The Takeaway

As the estate tax rules are set to sunset in 2026, now is a critical time to revisit and optimize GST tax planning strategies. This IRS PLR shows that it may not be too late to review and adjust estate plans to ensure that the GST exemption is used effectively, even post-transfer or post-mortem. Proper timing and filing of elections are crucial to maximizing the benefits of the GST exemption and preserving wealth across generations.

Special Considerations for Grandfathered Trusts

While most of this article focuses on dynasty trusts created under current law, it’s important to note that there are special rules for certain older trusts, often referred to as “grandfathered” trusts. These are trusts that were irrevocable on or before September 25, 1985, and they may be exempt from GST tax under certain conditions.

The GST tax law includes a grandfather provision that exempts transfers from trusts that were irrevocable on September 25, 1985, from GST tax. However, the extent of this exemption has been the subject of significant litigation, particularly regarding how it applies to powers of appointment granted in these older trusts.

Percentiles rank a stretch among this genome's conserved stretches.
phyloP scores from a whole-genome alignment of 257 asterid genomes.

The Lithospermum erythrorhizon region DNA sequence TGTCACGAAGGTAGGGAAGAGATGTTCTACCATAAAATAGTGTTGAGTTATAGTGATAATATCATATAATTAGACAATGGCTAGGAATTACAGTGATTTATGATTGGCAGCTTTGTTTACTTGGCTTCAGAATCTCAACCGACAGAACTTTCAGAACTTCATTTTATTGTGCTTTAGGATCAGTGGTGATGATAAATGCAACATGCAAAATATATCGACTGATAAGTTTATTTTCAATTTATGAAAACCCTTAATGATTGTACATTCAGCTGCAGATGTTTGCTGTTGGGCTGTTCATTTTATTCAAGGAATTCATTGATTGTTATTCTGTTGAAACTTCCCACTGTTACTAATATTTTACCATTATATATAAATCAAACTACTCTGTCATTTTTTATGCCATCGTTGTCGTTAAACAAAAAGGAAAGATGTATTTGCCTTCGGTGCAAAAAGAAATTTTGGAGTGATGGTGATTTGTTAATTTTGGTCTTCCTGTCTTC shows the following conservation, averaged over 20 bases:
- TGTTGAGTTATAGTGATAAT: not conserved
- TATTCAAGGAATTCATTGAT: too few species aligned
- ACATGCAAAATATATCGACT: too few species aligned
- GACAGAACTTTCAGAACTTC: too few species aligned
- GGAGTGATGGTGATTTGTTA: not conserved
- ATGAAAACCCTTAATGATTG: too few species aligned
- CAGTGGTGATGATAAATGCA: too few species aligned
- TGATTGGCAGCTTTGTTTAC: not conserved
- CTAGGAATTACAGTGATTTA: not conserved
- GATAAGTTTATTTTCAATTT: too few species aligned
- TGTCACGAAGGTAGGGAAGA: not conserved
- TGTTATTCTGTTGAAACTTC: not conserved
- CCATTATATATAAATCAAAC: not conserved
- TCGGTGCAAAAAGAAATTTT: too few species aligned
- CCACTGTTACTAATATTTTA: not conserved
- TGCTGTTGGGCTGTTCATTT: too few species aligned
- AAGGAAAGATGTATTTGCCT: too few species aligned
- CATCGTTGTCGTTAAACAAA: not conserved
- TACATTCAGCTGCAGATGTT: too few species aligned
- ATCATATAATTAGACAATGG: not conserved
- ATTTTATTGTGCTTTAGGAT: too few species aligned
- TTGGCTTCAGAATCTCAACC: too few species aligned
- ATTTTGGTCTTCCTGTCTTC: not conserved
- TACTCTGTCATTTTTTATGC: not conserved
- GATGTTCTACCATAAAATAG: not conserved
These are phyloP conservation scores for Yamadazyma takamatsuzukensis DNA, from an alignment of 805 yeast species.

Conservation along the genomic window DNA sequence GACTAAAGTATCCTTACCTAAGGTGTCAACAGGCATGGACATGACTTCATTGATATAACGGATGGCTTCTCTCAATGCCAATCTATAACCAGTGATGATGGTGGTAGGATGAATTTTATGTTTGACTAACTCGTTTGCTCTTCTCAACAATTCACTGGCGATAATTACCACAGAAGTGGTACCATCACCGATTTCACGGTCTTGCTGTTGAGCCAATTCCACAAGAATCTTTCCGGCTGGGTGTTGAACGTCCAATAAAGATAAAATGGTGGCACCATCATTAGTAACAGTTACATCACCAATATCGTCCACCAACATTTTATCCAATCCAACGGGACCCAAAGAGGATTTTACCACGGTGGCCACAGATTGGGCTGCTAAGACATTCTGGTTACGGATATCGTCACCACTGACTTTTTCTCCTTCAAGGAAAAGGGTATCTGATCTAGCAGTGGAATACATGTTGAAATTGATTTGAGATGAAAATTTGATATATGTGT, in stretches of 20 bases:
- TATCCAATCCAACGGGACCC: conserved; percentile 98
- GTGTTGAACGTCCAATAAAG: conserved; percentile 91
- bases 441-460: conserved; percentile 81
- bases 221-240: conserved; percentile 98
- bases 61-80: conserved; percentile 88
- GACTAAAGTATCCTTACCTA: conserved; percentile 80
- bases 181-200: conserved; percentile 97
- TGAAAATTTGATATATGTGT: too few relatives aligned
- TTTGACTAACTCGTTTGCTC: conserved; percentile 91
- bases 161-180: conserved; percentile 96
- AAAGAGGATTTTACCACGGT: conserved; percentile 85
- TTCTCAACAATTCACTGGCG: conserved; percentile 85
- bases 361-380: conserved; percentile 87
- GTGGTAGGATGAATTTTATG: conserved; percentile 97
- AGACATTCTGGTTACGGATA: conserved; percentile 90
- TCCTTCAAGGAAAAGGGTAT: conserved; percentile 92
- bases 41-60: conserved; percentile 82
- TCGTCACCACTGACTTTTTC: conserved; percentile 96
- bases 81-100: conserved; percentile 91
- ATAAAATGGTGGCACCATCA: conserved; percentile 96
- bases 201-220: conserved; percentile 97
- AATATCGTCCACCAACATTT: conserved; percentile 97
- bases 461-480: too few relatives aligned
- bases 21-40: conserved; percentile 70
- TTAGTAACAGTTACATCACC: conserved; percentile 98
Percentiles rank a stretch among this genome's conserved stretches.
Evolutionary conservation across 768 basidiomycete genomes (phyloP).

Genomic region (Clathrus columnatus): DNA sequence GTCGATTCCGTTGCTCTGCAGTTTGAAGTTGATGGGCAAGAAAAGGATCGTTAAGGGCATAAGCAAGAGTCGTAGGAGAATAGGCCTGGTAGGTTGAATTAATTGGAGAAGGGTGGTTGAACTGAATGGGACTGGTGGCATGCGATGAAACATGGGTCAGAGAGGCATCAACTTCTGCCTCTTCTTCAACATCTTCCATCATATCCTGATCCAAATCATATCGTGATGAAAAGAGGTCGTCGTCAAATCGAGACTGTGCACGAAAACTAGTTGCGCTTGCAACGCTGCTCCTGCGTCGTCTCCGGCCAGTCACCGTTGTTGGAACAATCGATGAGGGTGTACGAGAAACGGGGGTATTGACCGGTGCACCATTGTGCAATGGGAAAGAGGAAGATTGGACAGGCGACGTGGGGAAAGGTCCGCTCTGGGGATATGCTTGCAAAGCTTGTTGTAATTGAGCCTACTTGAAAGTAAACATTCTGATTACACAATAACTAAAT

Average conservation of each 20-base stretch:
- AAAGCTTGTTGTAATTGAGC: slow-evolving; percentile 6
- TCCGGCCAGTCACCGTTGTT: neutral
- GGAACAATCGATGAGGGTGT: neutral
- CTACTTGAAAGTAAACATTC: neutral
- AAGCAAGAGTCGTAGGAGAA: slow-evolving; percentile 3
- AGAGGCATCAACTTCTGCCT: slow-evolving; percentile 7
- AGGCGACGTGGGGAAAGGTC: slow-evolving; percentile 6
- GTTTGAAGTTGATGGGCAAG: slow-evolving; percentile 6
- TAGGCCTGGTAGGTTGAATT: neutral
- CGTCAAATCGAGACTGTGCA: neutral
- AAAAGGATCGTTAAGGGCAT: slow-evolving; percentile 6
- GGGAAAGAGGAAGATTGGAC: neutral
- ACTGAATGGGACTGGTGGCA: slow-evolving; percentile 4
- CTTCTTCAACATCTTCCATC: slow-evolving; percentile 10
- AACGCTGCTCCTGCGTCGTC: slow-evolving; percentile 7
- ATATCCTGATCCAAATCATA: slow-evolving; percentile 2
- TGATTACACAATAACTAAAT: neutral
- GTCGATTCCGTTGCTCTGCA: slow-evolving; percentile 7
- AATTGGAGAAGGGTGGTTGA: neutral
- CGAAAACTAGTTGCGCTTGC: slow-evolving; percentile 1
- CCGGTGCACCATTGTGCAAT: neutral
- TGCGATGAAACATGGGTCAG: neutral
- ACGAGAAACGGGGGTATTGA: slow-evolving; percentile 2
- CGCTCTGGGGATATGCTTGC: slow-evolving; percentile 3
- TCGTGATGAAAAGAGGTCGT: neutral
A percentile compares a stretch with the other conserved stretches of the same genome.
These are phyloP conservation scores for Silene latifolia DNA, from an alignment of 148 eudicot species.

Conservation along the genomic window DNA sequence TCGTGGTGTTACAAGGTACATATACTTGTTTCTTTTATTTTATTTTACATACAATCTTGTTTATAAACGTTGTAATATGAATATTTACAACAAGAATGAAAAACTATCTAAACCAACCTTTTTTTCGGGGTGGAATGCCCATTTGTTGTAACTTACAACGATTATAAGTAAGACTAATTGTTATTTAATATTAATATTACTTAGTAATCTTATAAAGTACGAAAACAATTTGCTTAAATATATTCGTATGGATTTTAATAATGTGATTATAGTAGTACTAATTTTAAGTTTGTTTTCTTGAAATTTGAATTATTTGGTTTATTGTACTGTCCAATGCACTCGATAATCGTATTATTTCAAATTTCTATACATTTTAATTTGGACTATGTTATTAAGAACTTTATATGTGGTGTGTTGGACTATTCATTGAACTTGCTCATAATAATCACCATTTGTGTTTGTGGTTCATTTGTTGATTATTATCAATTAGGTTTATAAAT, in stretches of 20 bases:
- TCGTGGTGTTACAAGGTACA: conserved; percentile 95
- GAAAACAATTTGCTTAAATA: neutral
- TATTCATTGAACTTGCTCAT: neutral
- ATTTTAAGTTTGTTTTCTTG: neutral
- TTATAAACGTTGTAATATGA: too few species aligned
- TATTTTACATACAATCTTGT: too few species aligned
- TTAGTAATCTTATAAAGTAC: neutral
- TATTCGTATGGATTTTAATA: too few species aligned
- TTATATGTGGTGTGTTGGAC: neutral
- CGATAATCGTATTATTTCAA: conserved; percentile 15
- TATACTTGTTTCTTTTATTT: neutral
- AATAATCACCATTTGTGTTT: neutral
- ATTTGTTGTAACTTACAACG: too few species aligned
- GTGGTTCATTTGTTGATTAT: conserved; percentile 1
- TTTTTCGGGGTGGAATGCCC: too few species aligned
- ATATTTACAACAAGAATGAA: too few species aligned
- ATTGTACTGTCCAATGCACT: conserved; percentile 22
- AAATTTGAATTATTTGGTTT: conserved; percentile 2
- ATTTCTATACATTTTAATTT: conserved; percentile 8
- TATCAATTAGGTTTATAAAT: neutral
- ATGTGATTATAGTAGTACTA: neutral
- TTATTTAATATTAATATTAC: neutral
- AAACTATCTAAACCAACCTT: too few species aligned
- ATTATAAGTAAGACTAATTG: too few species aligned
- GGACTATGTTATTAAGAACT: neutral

Key court cases have shaped the interpretation of this grandfather provision:

  1. Simpson v. United States (1999): Initially, the Eighth Circuit Court of Appeals took a broad view, holding that the exercise of a general power of appointment granted in a pre-1985 trust was exempt from GST tax.
  2. Estate of Gerson v. Commissioner (2006) and Estate of Timken v. United States (2010): These later cases narrowed the interpretation, upholding IRS regulations that treat the exercise of such powers as subject to GST tax.

These cases demonstrate that while grandfathered trusts may offer some GST tax advantages, the exemption is not absolute. The exercise of powers of appointment or other actions that result in transfers from these trusts may still trigger GST tax liability.

For individuals who are beneficiaries of or have powers over grandfathered trusts, one has to carefully consider any action that might affect the trust’s grandfathered status. The rules are complex and have evolved over time, so strategies that may have worked in the past might not be effective under current interpretations.